Troubled waters - golf's future in a thirsty world
29th October 2008
Some golf course operators will soon find themselves battling for enough water to keep their businesses afloat
The United Nations has urged world leaders to put the looming crisis over water shortages at the top of the global agenda. In the U.S., there’s scarcely a region not taking stock of its water supplies and how they are governed. There’s also growing concern within the golf industry that its most important natural resource could be drying up. How worried should we be, and what can we do about it? One thing seems certain: to do nothing is to risk everything.
More and more golf course operators today find themselves battling for enough water to keep their businesses afloat.
The good sense of conserving even in times of plenty is hardly a new idea. The concept is central to the story of Joseph in the book of Genesis. Yet as history’s litany of failed economies and even empires affirms, it is a lesson man struggles to heed. The command of power and resources transitions constantly and fortunes move with that flow.
As the United States ventures deeper into a 21st century of soaring oil prices and sinking financial confidence, concern over the fate of one resource, perhaps the ultimate resource, may come to override all else. Water.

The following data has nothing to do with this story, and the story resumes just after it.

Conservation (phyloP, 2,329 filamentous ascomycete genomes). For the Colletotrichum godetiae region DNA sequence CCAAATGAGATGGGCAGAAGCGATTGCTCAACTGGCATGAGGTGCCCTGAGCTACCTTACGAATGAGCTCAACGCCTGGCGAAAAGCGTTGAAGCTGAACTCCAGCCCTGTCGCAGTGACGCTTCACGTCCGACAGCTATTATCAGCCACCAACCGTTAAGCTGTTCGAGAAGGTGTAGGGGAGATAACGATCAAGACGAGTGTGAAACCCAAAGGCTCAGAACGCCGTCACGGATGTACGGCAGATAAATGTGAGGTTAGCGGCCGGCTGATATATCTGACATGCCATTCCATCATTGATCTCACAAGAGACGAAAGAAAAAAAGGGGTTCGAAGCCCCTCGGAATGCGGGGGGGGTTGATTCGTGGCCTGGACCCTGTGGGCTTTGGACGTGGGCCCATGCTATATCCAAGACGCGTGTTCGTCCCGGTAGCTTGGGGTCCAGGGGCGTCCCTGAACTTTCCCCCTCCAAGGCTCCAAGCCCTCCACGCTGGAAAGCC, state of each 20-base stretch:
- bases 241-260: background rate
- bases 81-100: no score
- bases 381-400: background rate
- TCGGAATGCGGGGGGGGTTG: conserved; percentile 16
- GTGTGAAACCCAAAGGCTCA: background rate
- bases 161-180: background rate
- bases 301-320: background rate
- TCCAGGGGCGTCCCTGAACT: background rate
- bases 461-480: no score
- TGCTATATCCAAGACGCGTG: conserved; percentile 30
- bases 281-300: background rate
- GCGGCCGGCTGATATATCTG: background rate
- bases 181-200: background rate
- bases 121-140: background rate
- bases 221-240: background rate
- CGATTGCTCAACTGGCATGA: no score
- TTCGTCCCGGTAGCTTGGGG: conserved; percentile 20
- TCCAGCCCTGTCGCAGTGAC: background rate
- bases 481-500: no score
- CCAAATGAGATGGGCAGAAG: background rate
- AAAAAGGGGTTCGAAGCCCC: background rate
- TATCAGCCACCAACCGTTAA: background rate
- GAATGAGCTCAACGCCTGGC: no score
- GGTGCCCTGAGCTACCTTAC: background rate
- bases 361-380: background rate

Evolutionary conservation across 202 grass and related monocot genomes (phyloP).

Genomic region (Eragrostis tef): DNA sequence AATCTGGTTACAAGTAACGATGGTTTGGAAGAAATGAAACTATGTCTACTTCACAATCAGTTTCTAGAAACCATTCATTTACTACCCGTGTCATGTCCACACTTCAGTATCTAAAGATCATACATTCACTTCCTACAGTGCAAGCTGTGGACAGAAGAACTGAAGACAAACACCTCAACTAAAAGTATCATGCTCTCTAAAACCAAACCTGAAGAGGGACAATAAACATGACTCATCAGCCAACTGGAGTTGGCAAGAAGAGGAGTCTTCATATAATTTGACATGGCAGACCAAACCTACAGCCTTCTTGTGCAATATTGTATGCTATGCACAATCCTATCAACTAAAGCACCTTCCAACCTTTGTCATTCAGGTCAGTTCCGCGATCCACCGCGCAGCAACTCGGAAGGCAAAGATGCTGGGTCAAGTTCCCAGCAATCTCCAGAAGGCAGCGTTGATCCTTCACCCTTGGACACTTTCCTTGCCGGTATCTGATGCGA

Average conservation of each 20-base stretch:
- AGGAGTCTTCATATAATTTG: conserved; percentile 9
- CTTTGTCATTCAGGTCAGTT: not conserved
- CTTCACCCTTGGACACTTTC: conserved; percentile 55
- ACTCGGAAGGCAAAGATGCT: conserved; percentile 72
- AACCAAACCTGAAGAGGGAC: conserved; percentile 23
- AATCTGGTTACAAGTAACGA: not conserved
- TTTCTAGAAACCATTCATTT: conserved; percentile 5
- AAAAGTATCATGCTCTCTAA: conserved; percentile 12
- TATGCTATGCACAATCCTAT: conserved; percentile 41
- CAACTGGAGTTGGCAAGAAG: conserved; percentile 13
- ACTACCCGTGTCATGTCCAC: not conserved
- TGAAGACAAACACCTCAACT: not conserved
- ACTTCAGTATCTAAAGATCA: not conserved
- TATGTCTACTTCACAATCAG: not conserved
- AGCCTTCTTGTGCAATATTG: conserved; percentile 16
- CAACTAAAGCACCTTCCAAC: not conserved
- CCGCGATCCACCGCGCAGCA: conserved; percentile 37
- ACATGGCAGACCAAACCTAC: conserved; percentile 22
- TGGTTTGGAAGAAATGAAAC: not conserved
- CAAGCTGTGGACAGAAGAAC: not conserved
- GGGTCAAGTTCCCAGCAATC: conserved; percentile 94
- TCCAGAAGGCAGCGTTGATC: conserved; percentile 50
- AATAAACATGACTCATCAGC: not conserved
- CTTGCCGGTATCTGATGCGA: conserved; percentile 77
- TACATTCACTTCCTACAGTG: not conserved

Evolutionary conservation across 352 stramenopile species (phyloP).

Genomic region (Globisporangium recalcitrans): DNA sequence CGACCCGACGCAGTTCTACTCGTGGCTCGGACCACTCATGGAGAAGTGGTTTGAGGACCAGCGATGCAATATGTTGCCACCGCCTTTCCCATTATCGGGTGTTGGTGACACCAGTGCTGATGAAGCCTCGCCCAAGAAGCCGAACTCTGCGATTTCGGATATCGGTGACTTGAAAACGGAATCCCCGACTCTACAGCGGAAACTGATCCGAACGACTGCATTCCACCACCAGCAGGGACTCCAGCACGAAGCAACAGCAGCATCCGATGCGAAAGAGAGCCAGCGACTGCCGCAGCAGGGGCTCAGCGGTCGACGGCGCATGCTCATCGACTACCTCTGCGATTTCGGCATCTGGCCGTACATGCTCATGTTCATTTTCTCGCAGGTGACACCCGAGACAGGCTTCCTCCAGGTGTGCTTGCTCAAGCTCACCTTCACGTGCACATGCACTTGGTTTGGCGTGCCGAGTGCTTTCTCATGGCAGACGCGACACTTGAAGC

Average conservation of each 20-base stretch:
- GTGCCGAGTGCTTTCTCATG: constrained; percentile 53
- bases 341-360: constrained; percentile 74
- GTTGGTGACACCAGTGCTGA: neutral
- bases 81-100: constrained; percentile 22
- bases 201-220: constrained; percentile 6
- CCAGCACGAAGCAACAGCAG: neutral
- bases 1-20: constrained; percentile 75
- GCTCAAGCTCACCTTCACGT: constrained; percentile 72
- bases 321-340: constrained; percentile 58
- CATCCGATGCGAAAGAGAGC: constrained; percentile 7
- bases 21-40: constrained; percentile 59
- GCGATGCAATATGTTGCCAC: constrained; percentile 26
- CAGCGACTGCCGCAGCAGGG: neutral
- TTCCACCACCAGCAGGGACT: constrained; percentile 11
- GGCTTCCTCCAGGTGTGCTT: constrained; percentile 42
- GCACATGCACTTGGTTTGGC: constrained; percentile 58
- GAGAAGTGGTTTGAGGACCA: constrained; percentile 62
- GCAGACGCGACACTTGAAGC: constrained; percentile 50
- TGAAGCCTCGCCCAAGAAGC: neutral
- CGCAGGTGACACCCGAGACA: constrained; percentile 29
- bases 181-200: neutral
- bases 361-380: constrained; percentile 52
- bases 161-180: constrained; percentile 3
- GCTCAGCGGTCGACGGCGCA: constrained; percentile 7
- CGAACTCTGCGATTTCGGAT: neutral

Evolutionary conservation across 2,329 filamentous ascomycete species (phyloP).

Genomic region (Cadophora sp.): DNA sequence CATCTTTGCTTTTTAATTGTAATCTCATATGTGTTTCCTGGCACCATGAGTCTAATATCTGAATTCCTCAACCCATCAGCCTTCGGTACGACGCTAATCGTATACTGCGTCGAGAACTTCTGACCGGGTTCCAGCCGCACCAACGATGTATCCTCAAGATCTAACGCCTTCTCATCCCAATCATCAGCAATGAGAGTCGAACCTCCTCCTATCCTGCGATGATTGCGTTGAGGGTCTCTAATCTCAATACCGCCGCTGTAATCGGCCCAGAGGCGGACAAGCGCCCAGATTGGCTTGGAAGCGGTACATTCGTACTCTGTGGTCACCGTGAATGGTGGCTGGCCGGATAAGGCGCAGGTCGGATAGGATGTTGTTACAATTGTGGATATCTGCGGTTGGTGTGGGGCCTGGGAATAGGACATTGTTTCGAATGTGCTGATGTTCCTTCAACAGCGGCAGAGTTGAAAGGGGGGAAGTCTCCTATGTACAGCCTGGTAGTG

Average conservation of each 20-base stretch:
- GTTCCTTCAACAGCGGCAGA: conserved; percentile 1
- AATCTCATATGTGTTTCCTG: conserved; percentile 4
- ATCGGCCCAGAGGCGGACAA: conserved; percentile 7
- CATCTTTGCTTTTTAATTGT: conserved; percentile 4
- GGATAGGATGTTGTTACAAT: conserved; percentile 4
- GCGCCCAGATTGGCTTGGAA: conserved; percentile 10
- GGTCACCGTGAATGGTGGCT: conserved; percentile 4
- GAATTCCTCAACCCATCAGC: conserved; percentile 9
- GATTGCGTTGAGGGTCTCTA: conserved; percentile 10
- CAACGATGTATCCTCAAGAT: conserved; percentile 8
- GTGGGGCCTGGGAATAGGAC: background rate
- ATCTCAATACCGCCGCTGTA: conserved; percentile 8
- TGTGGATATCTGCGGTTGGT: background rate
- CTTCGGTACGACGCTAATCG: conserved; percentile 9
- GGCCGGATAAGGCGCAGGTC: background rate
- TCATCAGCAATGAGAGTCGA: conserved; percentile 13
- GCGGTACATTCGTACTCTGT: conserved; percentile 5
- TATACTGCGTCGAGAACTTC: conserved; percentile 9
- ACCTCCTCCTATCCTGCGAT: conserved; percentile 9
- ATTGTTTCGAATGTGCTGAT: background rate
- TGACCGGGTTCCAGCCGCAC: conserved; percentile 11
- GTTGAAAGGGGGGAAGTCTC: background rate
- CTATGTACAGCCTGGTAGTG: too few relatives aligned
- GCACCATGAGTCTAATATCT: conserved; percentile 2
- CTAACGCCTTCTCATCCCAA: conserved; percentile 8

Record droughts across the country have drained lakes and rivers, forcing communities and lawmakers to take stock of water resources and the regulations that govern them. Even in areas spared the worst, irregular weather patterns, including floods and record snowfalls, have dealt their own problems. The net result is growing uncertainty about the constancy of supply.
As one of the most visible and significant consumers of such a staple, golf often finds itself in the firing line. Unlike a manufacturing plant whose use of water plays out behind brick walls, golf courses are easy targets every time they run a sprinkler. That golf is a game where the product is a leisure activity, not food or medicine, further emboldens opponents.
As a result, more and more golf course operators find themselves battling for enough water to keep their businesses afloat. Scarcity may not be new to the Western U.S. but its degree and what’s at risk is certainly on the rise. In California and Nevada, for example, local water districts are writing checks for as much as $3 per square foot to landowners, including golf courses, who get rid of turf in favor of low-water use landscaping.
East of the Mississippi, the prospect that there might not be enough water to go around has arrived with an alarming jolt. South Carolina is suing North Carolina over withdrawals from the Catawba River that spans their border. Georgia wants to move its state line north to get more of the Tennessee River, contending it mistakenly lost a portion of the river in a flawed survey in 1818.